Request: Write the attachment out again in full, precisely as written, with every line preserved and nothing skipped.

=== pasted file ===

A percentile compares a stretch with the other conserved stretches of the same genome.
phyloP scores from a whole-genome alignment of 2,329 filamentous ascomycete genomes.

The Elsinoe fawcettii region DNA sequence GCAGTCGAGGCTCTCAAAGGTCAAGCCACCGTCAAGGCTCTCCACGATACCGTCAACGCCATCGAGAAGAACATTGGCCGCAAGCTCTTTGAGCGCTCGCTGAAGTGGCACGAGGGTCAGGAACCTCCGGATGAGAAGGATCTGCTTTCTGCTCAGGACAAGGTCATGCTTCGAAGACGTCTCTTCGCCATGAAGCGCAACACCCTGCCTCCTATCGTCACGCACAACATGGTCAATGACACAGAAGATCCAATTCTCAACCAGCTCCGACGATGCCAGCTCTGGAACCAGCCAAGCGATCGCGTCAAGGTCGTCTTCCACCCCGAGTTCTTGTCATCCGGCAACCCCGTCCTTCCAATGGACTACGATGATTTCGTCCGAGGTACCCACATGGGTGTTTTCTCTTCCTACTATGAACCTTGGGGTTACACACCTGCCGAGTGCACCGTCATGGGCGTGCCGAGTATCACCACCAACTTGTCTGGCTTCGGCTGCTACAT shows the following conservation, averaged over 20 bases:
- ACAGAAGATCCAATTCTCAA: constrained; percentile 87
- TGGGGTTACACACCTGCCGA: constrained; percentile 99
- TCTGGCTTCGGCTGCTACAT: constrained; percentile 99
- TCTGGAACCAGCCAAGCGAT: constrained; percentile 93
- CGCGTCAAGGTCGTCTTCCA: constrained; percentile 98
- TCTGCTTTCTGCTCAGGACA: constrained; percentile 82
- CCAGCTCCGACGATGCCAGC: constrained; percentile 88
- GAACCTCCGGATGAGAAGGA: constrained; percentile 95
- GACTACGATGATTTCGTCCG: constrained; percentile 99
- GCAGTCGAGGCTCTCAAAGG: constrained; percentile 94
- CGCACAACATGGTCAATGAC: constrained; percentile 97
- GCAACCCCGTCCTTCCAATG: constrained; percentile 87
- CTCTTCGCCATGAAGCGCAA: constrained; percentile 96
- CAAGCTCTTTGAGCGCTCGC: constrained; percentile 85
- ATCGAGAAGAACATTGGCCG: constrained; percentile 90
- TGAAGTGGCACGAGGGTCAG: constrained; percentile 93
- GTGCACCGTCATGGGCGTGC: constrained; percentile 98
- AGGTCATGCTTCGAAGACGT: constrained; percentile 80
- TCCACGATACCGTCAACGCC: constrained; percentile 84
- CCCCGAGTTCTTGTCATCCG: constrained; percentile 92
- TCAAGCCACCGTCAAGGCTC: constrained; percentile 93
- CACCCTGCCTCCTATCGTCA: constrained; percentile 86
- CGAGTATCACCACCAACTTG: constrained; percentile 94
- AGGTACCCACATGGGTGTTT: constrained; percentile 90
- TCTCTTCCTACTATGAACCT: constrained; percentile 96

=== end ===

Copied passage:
A percentile compares a stretch with the other conserved stretches of the same genome.
phyloP scores from a whole-genome alignment of 2,329 filamentous ascomycete genomes.

The Elsinoe fawcettii region DNA sequence GCAGTCGAGGCTCTCAAAGGTCAAGCCACCGTCAAGGCTCTCCACGATACCGTCAACGCCATCGAGAAGAACATTGGCCGCAAGCTCTTTGAGCGCTCGCTGAAGTGGCACGAGGGTCAGGAACCTCCGGATGAGAAGGATCTGCTTTCTGCTCAGGACAAGGTCATGCTTCGAAGACGTCTCTTCGCCATGAAGCGCAACACCCTGCCTCCTATCGTCACGCACAACATGGTCAATGACACAGAAGATCCAATTCTCAACCAGCTCCGACGATGCCAGCTCTGGAACCAGCCAAGCGATCGCGTCAAGGTCGTCTTCCACCCCGAGTTCTTGTCATCCGGCAACCCCGTCCTTCCAATGGACTACGATGATTTCGTCCGAGGTACCCACATGGGTGTTTTCTCTTCCTACTATGAACCTTGGGGTTACACACCTGCCGAGTGCACCGTCATGGGCGTGCCGAGTATCACCACCAACTTGTCTGGCTTCGGCTGCTACAT shows the following conservation, averaged over 20 bases:
- ACAGAAGATCCAATTCTCAA: constrained; percentile 87
- TGGGGTTACACACCTGCCGA: constrained; percentile 99
- TCTGGCTTCGGCTGCTACAT: constrained; percentile 99
- TCTGGAACCAGCCAAGCGAT: constrained; percentile 93
- CGCGTCAAGGTCGTCTTCCA: constrained; percentile 98
- TCTGCTTTCTGCTCAGGACA: constrained; percentile 82
- CCAGCTCCGACGATGCCAGC: constrained; percentile 88
- GAACCTCCGGATGAGAAGGA: constrained; percentile 95
- GACTACGATGATTTCGTCCG: constrained; percentile 99
- GCAGTCGAGGCTCTCAAAGG: constrained; percentile 94
- CGCACAACATGGTCAATGAC: constrained; percentile 97
- GCAACCCCGTCCTTCCAATG: constrained; percentile 87
- CTCTTCGCCATGAAGCGCAA: constrained; percentile 96
- CAAGCTCTTTGAGCGCTCGC: constrained; percentile 85
- ATCGAGAAGAACATTGGCCG: constrained; percentile 90
- TGAAGTGGCACGAGGGTCAG: constrained; percentile 93
- GTGCACCGTCATGGGCGTGC: constrained; percentile 98
- AGGTCATGCTTCGAAGACGT: constrained; percentile 80
- TCCACGATACCGTCAACGCC: constrained; percentile 84
- CCCCGAGTTCTTGTCATCCG: constrained; percentile 92
- TCAAGCCACCGTCAAGGCTC: constrained; percentile 93
- CACCCTGCCTCCTATCGTCA: constrained; percentile 86
- CGAGTATCACCACCAACTTG: constrained; percentile 94
- AGGTACCCACATGGGTGTTT: constrained; percentile 90
- TCTCTTCCTACTATGAACCT: constrained; percentile 96